Met chief confident public will back plain clothes officers outside bars

·3-min read
Metropolitan Police Commissioner Dame Cressida Dick (Ian West/PA) (PA Wire)
Metropolitan Police Commissioner Dame Cressida Dick (Ian West/PA) (PA Wire)

The commissioner of Britain’s biggest police force said she is “very confident” plans to deploy plain clothes officers outside bars and clubs in London are being “well received”.

The strategy, Project Vigilant, forms part of the Metropolitan Police’s action plan to tackle violence against women and girls.

It will be piloted in Southwark and Lambeth, but the force stressed officers will not be deployed inside night-time venues and will work in pairs.

Metropolitan Police Commissioner Dame Cressida Dick during a walk about in Brixton (Ian West/PA) (PA Wire)
Metropolitan Police Commissioner Dame Cressida Dick during a walk about in Brixton (Ian West/PA) (PA Wire)

Speaking outside Brixton Police Station after a meeting with community groups about the action plan, she said: “Vigilant, which we launched a couple of days ago, has been very well received locally and people on the street, but also women’s organisations, have all responded positively to this.

“It’s not completely new, it’s been trialled in Thames Valley, it’s being used in a number of other police services and it has dramatically reduced offences of sexual assault and sexual harassment in, for example, Oxford city centre, so if it works there, why wouldn’t we try it here.”

The idea is the undercover officers identify “anyone who may be displaying predatory behaviour” in public spaces and ask uniformed colleagues to step in when needed.

Force chiefs have already deployed 650 officers into new town centre teams, while patrols in open spaces and at transport hubs have been increased.

But the scheme has been strongly criticised by Reclaim These Streets.

A spokesperson for the group said: “How can we trust Met police officers to spot predators in bars and clubs if they can’t seem to spot and root out predators in their own ranks?

“The Met have lost the trust of women, and plainclothes officers will not win it back – instead for many women plainclothes officers outside bars is a sinister prospect. The Met should focus on tackling institutional misogyny instead of PR stunts like this.”

And Rebecca Goshawk of the charity Solace Women’s Aid, said: “At a time when trust in the police is so low, putting plain clothes into nightclubs is not the right focus. What we need the Met to be focusing on is systematic change which tackles perpetrators of violence and abuse in their own ranks and rebuilding trust with women.”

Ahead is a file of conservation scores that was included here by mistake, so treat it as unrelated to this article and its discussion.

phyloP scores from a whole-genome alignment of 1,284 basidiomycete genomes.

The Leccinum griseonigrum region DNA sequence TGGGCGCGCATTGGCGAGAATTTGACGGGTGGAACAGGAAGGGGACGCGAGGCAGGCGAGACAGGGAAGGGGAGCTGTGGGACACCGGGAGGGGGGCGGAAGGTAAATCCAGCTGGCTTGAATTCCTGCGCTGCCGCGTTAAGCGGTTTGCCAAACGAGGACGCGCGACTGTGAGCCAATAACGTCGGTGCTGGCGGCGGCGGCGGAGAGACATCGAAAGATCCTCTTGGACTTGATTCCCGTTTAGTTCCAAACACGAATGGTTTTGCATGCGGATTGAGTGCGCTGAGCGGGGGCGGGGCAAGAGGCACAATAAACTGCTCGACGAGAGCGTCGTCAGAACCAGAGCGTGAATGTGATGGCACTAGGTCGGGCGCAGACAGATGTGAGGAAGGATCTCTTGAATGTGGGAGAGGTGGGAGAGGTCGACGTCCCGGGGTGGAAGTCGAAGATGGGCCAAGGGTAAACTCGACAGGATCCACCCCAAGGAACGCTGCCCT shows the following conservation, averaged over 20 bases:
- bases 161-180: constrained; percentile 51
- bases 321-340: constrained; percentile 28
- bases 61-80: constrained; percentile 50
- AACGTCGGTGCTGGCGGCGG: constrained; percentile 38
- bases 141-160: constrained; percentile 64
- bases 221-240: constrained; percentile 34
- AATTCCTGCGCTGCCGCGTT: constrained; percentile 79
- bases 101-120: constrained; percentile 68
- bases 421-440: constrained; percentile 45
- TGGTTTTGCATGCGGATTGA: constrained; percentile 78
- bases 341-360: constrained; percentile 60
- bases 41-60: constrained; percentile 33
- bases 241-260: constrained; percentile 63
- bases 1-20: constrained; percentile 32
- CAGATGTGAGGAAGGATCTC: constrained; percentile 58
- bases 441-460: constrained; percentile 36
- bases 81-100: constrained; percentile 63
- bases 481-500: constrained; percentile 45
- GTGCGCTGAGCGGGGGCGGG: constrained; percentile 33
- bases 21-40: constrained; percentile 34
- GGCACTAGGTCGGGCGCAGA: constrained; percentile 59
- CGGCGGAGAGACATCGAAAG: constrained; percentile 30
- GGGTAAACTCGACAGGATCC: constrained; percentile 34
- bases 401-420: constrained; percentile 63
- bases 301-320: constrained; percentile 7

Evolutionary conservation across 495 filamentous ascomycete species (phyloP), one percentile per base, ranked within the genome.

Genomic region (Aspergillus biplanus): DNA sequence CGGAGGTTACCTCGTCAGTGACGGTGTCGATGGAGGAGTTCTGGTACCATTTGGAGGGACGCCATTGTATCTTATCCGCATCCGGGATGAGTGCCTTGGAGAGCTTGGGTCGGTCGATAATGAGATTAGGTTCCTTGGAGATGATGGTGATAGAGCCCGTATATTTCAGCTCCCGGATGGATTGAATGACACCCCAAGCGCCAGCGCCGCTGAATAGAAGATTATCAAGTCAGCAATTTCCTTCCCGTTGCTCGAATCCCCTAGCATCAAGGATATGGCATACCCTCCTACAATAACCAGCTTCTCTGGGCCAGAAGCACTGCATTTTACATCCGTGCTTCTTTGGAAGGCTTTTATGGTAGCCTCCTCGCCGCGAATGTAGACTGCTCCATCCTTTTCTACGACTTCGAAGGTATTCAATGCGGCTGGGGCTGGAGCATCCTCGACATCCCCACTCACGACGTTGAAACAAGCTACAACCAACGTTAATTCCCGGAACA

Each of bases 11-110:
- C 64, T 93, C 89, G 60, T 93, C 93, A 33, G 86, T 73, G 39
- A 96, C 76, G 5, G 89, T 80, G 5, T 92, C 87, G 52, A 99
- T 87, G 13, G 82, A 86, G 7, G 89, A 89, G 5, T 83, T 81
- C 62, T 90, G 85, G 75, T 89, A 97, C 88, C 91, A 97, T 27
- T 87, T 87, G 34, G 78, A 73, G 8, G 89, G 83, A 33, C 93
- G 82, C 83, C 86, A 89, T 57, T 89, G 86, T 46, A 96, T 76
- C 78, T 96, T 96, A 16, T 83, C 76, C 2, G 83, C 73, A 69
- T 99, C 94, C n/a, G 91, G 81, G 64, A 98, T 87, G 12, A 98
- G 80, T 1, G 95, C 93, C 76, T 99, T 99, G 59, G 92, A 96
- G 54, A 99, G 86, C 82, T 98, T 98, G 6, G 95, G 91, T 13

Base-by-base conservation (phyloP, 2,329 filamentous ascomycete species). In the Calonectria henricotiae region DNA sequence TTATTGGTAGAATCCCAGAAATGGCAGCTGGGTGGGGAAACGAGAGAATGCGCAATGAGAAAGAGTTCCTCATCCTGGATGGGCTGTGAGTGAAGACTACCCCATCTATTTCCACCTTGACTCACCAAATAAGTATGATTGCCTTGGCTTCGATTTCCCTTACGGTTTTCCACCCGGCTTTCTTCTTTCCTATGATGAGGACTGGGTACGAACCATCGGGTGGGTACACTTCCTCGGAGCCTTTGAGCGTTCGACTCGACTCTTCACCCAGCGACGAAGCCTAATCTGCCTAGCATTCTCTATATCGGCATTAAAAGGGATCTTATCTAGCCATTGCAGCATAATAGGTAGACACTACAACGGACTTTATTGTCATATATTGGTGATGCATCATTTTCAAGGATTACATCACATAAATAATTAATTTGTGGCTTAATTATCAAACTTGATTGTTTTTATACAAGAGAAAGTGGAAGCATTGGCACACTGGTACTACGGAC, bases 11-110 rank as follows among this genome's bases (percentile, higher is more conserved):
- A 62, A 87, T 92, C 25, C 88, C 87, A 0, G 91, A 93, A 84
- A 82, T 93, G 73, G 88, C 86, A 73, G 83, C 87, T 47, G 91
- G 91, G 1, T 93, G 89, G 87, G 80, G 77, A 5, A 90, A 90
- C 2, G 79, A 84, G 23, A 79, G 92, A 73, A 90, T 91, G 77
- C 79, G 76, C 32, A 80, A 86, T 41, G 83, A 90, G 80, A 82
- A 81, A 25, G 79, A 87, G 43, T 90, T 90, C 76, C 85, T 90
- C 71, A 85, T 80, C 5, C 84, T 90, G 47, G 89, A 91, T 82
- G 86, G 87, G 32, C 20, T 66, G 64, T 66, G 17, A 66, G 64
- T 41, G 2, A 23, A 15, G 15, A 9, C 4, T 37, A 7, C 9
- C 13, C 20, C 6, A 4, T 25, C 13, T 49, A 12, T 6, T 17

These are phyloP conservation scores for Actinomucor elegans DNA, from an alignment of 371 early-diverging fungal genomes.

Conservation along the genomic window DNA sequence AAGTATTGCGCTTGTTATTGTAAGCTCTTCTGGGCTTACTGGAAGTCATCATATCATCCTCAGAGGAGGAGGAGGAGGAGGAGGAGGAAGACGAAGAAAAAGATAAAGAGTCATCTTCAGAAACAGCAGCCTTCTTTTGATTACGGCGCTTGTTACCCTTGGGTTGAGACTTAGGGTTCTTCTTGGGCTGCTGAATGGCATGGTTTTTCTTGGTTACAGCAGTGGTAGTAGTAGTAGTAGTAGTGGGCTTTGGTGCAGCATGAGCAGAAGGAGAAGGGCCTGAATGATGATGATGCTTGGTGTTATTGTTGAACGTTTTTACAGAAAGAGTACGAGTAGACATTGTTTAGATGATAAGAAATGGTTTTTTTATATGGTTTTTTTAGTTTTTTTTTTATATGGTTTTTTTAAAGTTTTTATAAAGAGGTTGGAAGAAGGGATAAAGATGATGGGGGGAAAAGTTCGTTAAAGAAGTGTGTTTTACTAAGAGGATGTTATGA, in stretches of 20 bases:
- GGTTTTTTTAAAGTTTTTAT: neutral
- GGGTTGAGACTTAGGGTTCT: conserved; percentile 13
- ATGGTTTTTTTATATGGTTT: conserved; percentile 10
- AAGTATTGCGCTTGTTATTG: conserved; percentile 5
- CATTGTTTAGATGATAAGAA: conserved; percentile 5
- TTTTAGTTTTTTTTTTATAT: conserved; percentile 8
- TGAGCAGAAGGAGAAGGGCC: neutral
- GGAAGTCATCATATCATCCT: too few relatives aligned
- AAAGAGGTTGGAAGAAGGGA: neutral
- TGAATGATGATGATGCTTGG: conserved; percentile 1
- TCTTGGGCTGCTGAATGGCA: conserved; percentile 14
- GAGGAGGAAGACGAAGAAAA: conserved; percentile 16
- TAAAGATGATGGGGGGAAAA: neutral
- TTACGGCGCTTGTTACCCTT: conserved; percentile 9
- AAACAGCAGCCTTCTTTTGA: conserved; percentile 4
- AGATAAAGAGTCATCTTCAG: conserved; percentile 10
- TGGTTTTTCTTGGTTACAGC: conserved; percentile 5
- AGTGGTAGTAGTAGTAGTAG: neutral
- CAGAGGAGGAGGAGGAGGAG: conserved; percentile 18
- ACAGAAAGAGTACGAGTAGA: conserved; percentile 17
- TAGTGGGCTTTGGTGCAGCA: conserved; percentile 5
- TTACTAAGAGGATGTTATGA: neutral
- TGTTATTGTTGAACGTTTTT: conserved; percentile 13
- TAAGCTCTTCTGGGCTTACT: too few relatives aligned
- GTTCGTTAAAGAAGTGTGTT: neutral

Dame Cressida had already announced last month that undercover officers will video-call a uniformed sergeant to prove their identity if they ever need to stop a lone woman.

Sarah Everard (Family handout) (PA Media)
Sarah Everard (Family handout) (PA Media)

Concerns had been raised following the death of marketing executive Sarah Everard who was killed by a serving officer who staged a fake arrest in order to kidnap, rape and murder her.

Initial advice from the force for women who feel unsure about someone claiming to be a police officer to flag down a passing bus or run into someone’s house was heavily criticised.

The Met said the aims of the action plan was to boost the number of criminals brought to justice and also tackle sexual misconduct and domestic violence by its own officers and staff.

Dame Cressida also responded to calls from Mina Smallman, the mother of sisters Bibaa Henry and Nicole Smallman who were murdered during birthday celebrations in a park in Wembley, to get rid of the “rot” in the Met.

Two officers this week pleaded guilty to misconduct in public officer for breaching a cordon to take take and share photos of the pair’s dead bodies in a Whatsapp group.

The commissioner said: “My heart goes out to Mrs Smallman, she has suffered the most appalling tragedy, losing her daughters in that way and I apologised last year and I apologise again today for the awful conduct of those officers who are currently going through the criminal justice system.

“Any responsible leader of any organisation and certainly the Met right now should be looking around to see whether and where they are pockets of where things are wrong, or just rotten, and get rid of them.”

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